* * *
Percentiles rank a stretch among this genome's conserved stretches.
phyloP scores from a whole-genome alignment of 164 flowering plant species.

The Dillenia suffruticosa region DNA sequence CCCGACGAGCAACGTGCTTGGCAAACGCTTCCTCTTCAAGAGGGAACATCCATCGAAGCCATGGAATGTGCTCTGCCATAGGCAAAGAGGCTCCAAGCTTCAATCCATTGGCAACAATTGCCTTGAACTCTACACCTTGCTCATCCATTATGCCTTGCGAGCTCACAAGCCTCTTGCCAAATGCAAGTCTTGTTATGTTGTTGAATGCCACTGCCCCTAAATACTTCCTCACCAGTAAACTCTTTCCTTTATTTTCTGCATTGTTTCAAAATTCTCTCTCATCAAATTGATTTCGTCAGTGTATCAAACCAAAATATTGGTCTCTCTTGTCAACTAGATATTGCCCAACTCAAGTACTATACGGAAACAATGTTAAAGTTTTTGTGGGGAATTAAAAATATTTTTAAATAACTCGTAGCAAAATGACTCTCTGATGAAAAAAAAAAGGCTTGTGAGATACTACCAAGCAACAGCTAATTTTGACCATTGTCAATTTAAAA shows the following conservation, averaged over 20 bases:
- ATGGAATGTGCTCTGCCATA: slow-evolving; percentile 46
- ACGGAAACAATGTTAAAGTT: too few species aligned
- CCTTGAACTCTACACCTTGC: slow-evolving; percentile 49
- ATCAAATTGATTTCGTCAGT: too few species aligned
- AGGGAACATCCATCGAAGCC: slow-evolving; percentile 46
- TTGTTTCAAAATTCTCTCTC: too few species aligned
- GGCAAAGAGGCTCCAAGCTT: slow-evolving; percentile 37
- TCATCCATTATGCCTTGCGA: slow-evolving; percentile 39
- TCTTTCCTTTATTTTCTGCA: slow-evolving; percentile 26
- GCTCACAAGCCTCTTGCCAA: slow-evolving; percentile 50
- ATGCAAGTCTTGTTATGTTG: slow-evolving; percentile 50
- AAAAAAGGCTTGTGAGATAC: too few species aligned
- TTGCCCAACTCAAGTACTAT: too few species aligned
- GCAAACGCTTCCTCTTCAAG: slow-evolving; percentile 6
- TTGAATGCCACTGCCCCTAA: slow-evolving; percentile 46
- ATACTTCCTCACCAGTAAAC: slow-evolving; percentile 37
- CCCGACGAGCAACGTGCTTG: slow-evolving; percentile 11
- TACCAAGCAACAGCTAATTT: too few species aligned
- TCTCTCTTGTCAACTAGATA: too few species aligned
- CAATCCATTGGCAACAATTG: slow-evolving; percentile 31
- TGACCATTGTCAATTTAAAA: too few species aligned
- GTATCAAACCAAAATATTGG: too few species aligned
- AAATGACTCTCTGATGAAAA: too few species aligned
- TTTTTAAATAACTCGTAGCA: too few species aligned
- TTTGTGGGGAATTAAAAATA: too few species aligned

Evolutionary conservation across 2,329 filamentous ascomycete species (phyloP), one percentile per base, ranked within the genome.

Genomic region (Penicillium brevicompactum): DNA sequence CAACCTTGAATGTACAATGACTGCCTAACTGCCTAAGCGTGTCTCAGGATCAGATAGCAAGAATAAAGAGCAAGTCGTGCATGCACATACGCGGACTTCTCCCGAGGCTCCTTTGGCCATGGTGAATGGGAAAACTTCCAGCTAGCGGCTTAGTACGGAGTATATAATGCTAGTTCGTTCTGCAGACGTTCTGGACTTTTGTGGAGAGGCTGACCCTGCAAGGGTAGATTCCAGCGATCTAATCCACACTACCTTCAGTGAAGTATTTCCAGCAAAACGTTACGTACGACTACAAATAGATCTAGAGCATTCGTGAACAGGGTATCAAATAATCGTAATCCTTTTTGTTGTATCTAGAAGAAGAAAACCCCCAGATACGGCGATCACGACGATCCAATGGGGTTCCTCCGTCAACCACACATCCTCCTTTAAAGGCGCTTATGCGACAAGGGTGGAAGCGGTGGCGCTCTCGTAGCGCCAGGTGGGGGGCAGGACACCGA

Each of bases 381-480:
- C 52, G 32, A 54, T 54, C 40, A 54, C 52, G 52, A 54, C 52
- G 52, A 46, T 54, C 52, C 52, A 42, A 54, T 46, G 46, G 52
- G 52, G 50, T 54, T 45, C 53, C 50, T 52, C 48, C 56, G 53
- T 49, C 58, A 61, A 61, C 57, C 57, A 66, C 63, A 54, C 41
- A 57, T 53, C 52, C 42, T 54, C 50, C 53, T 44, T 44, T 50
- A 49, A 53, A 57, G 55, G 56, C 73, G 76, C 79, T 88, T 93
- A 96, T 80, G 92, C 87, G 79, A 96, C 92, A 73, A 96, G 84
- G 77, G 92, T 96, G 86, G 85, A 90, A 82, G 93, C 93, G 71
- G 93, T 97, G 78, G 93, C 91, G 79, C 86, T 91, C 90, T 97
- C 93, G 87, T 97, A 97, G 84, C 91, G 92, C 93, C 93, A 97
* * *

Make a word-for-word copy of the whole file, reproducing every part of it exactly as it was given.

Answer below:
Percentiles rank a stretch among this genome's conserved stretches.
phyloP scores from a whole-genome alignment of 164 flowering plant species.

The Dillenia suffruticosa region DNA sequence CCCGACGAGCAACGTGCTTGGCAAACGCTTCCTCTTCAAGAGGGAACATCCATCGAAGCCATGGAATGTGCTCTGCCATAGGCAAAGAGGCTCCAAGCTTCAATCCATTGGCAACAATTGCCTTGAACTCTACACCTTGCTCATCCATTATGCCTTGCGAGCTCACAAGCCTCTTGCCAAATGCAAGTCTTGTTATGTTGTTGAATGCCACTGCCCCTAAATACTTCCTCACCAGTAAACTCTTTCCTTTATTTTCTGCATTGTTTCAAAATTCTCTCTCATCAAATTGATTTCGTCAGTGTATCAAACCAAAATATTGGTCTCTCTTGTCAACTAGATATTGCCCAACTCAAGTACTATACGGAAACAATGTTAAAGTTTTTGTGGGGAATTAAAAATATTTTTAAATAACTCGTAGCAAAATGACTCTCTGATGAAAAAAAAAAGGCTTGTGAGATACTACCAAGCAACAGCTAATTTTGACCATTGTCAATTTAAAA shows the following conservation, averaged over 20 bases:
- ATGGAATGTGCTCTGCCATA: slow-evolving; percentile 46
- ACGGAAACAATGTTAAAGTT: too few species aligned
- CCTTGAACTCTACACCTTGC: slow-evolving; percentile 49
- ATCAAATTGATTTCGTCAGT: too few species aligned
- AGGGAACATCCATCGAAGCC: slow-evolving; percentile 46
- TTGTTTCAAAATTCTCTCTC: too few species aligned
- GGCAAAGAGGCTCCAAGCTT: slow-evolving; percentile 37
- TCATCCATTATGCCTTGCGA: slow-evolving; percentile 39
- TCTTTCCTTTATTTTCTGCA: slow-evolving; percentile 26
- GCTCACAAGCCTCTTGCCAA: slow-evolving; percentile 50
- ATGCAAGTCTTGTTATGTTG: slow-evolving; percentile 50
- AAAAAAGGCTTGTGAGATAC: too few species aligned
- TTGCCCAACTCAAGTACTAT: too few species aligned
- GCAAACGCTTCCTCTTCAAG: slow-evolving; percentile 6
- TTGAATGCCACTGCCCCTAA: slow-evolving; percentile 46
- ATACTTCCTCACCAGTAAAC: slow-evolving; percentile 37
- CCCGACGAGCAACGTGCTTG: slow-evolving; percentile 11
- TACCAAGCAACAGCTAATTT: too few species aligned
- TCTCTCTTGTCAACTAGATA: too few species aligned
- CAATCCATTGGCAACAATTG: slow-evolving; percentile 31
- TGACCATTGTCAATTTAAAA: too few species aligned
- GTATCAAACCAAAATATTGG: too few species aligned
- AAATGACTCTCTGATGAAAA: too few species aligned
- TTTTTAAATAACTCGTAGCA: too few species aligned
- TTTGTGGGGAATTAAAAATA: too few species aligned

Evolutionary conservation across 2,329 filamentous ascomycete species (phyloP), one percentile per base, ranked within the genome.

Genomic region (Penicillium brevicompactum): DNA sequence CAACCTTGAATGTACAATGACTGCCTAACTGCCTAAGCGTGTCTCAGGATCAGATAGCAAGAATAAAGAGCAAGTCGTGCATGCACATACGCGGACTTCTCCCGAGGCTCCTTTGGCCATGGTGAATGGGAAAACTTCCAGCTAGCGGCTTAGTACGGAGTATATAATGCTAGTTCGTTCTGCAGACGTTCTGGACTTTTGTGGAGAGGCTGACCCTGCAAGGGTAGATTCCAGCGATCTAATCCACACTACCTTCAGTGAAGTATTTCCAGCAAAACGTTACGTACGACTACAAATAGATCTAGAGCATTCGTGAACAGGGTATCAAATAATCGTAATCCTTTTTGTTGTATCTAGAAGAAGAAAACCCCCAGATACGGCGATCACGACGATCCAATGGGGTTCCTCCGTCAACCACACATCCTCCTTTAAAGGCGCTTATGCGACAAGGGTGGAAGCGGTGGCGCTCTCGTAGCGCCAGGTGGGGGGCAGGACACCGA

Each of bases 381-480:
- C 52, G 32, A 54, T 54, C 40, A 54, C 52, G 52, A 54, C 52
- G 52, A 46, T 54, C 52, C 52, A 42, A 54, T 46, G 46, G 52
- G 52, G 50, T 54, T 45, C 53, C 50, T 52, C 48, C 56, G 53
- T 49, C 58, A 61, A 61, C 57, C 57, A 66, C 63, A 54, C 41
- A 57, T 53, C 52, C 42, T 54, C 50, C 53, T 44, T 44, T 50
- A 49, A 53, A 57, G 55, G 56, C 73, G 76, C 79, T 88, T 93
- A 96, T 80, G 92, C 87, G 79, A 96, C 92, A 73, A 96, G 84
- G 77, G 92, T 96, G 86, G 85, A 90, A 82, G 93, C 93, G 71
- G 93, T 97, G 78, G 93, C 91, G 79, C 86, T 91, C 90, T 97
- C 93, G 87, T 97, A 97, G 84, C 91, G 92, C 93, C 93, A 97